Up next…Attention Buyers: What Your Real Estate Broker Doesn’t Want You to Know!

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Thanks for reading… A quick intro

17 Sep

Hello, and thank you for finding this blog.  My name is Andy Perkins, Broker/Owner of Perkins Realty Group, a small residential real estate brokerage based in Los Angeles.  My goal is to bring you some unique perspectives about the real estate market, from a Southern California perspective.  I decided to pursue a career in real estate in part because I was tired of dishonest real estate agents.  That is not to suggest that by any means real estate agents are all dishonest, but I’m sure you know (as I do) many people whose level of respect for Realtors as professionals is on par with lawyers and used car salesmen.  My hope, then, is to help buyers, owners, and sellers become more informed consumers.  Hopefully you will find what I have to say interesting, entertaining, or at least worthwhile in some fashion.  We’ll see how that goes.

I am no fan of blatant self-promotion, so it is not my intent for this blog to be all about me (really, I’m not that interesting!).  However, I do feel it is important to lay out my own story, and present my credentials, so you know where I’m coming from.  A quick “About Me” follows:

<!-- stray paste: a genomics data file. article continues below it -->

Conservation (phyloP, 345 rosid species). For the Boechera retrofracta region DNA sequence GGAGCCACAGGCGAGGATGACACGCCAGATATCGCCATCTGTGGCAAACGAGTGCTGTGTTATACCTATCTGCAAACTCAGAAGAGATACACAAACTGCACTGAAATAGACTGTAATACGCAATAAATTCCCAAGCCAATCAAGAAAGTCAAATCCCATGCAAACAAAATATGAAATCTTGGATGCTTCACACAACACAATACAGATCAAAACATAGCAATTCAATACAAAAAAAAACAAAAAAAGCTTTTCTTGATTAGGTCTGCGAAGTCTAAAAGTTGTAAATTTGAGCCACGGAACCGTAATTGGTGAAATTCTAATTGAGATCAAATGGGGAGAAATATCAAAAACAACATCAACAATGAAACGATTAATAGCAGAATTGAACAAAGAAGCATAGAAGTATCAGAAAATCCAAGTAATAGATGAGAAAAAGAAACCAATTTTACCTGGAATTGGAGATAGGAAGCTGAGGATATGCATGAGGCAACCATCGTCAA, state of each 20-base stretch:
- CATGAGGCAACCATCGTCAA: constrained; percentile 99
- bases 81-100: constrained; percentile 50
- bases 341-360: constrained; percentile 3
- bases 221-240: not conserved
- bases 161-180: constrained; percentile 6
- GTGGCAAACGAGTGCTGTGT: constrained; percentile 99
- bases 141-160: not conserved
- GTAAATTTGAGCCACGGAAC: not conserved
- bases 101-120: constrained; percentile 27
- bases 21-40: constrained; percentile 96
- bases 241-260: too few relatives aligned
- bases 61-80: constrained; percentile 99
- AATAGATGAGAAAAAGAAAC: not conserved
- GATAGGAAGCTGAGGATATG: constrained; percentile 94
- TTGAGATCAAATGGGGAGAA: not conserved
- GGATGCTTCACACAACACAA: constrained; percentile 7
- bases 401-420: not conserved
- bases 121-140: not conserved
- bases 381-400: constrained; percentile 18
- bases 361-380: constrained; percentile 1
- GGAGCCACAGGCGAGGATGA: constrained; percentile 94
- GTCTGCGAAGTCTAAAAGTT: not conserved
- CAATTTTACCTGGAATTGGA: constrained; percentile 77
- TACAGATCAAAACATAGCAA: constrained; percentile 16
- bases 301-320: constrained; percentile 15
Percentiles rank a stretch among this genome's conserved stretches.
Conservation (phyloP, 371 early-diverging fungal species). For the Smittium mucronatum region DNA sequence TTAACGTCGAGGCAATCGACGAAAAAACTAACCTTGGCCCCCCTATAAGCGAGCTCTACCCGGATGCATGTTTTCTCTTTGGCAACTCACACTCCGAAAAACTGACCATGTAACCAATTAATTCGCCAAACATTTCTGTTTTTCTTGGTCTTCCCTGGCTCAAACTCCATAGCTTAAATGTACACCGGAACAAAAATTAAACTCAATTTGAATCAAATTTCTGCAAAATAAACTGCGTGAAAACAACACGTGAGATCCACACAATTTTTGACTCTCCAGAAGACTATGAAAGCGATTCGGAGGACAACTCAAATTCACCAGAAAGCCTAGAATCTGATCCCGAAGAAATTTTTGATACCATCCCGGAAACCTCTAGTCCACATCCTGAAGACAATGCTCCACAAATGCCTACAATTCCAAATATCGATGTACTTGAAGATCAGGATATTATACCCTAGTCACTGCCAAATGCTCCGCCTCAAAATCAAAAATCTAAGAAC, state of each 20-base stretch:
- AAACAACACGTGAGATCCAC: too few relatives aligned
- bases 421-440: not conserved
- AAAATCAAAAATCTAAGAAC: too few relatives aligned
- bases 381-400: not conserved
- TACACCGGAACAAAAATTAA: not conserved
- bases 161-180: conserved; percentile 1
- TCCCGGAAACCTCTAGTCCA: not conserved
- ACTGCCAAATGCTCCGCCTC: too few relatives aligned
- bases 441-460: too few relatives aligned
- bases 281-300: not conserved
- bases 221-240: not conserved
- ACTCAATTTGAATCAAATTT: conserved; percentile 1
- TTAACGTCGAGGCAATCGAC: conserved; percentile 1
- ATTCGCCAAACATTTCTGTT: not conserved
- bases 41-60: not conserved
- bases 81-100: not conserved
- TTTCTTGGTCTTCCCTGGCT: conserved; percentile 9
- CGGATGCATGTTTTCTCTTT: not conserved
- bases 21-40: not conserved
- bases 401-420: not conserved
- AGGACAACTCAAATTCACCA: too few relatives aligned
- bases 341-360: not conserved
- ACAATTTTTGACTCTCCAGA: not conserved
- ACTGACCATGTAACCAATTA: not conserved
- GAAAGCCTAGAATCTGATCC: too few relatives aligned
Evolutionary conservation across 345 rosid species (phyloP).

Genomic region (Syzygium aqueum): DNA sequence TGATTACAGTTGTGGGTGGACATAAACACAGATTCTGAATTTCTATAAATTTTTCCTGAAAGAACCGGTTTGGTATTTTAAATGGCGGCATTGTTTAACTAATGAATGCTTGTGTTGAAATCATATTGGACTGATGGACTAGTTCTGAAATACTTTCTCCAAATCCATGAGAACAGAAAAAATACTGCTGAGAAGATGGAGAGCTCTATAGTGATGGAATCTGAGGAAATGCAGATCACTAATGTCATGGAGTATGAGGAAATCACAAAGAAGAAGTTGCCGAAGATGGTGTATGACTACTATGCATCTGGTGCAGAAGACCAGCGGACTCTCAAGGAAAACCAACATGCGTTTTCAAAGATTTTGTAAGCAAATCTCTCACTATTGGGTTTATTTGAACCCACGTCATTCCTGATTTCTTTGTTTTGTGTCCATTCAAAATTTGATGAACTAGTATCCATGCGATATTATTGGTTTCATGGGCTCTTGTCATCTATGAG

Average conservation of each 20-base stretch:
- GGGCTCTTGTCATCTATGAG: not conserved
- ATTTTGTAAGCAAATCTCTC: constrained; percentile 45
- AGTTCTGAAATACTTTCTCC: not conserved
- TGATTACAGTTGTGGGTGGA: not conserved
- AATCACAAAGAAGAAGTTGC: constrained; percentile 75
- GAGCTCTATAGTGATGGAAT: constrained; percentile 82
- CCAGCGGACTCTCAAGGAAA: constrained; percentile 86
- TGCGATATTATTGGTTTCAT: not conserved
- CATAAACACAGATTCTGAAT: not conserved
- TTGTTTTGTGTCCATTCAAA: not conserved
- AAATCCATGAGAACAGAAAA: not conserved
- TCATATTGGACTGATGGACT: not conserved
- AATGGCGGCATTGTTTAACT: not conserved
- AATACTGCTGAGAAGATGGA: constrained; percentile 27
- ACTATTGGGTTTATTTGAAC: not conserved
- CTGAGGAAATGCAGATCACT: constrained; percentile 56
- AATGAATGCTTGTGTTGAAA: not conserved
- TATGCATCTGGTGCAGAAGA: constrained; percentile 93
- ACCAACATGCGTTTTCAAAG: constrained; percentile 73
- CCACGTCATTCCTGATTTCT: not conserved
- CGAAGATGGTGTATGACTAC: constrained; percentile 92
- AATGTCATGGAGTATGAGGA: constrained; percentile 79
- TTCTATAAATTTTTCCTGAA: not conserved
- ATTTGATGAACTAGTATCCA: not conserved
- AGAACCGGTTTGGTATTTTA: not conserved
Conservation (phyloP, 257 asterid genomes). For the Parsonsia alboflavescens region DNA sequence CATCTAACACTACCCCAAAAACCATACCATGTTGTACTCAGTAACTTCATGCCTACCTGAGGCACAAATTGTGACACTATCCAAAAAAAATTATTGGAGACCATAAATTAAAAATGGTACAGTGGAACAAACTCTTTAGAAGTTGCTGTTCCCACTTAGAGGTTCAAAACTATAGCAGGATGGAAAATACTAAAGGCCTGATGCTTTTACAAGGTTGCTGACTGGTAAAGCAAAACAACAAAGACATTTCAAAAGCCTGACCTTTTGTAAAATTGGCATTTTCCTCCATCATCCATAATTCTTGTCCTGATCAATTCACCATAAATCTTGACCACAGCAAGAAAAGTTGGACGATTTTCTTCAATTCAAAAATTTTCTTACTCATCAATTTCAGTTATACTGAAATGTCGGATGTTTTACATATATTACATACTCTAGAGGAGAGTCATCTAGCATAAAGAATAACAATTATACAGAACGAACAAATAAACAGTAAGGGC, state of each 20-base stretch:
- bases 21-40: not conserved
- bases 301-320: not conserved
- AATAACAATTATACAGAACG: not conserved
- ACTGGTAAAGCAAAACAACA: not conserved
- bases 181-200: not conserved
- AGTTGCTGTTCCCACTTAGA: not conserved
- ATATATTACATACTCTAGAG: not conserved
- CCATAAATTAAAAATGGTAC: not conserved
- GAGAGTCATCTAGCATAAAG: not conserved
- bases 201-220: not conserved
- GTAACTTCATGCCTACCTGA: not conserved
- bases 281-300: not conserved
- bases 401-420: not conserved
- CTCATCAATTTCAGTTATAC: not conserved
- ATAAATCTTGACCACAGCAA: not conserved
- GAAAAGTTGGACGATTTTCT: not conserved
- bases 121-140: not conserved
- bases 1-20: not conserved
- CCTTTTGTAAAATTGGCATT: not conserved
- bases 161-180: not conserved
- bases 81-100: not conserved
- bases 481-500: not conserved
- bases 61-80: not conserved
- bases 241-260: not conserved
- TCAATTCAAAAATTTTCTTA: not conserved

My SoCal connections. I’m a California native and UCLA graduate who has lived in the Los Angeles region (sometimes off and on) for 28 years.  Presently, I live in the San Fernando Valley with my lovely wife and a couple rather neurotic cats.  As I am sure you know, Los Angeles and its surrounding areas form an incredibly diverse—and occasionally crazy—metropolis.  The result is a region full of unique and varied opportunities, and I have spent a great deal of time seeking them out.  There are very few corners of Southern California I have not studied, visited, and absorbed.  The result is an in-depth knowledge of the real estate market that spans all of the Los Angeles region.

My professional career. After working in the commercial real estate field in Texas, I returned to California to pursue a career in the field of biomedical research administration over the course of the next twelve years.  Interestingly, there are a great deal of similarities between real estate and research administration.  In both fields, large amounts of money are at stake, and careless errors can cause serious financial damage.  Both are high-stress fields where time is absolutely of the essence and many deadlines must be met.  Both involve serious legal consequences for failure to follow through on one’s obligations.  Both require a high degree of discretion and confidentiality, and a breach of that confidence can have serious repercussions.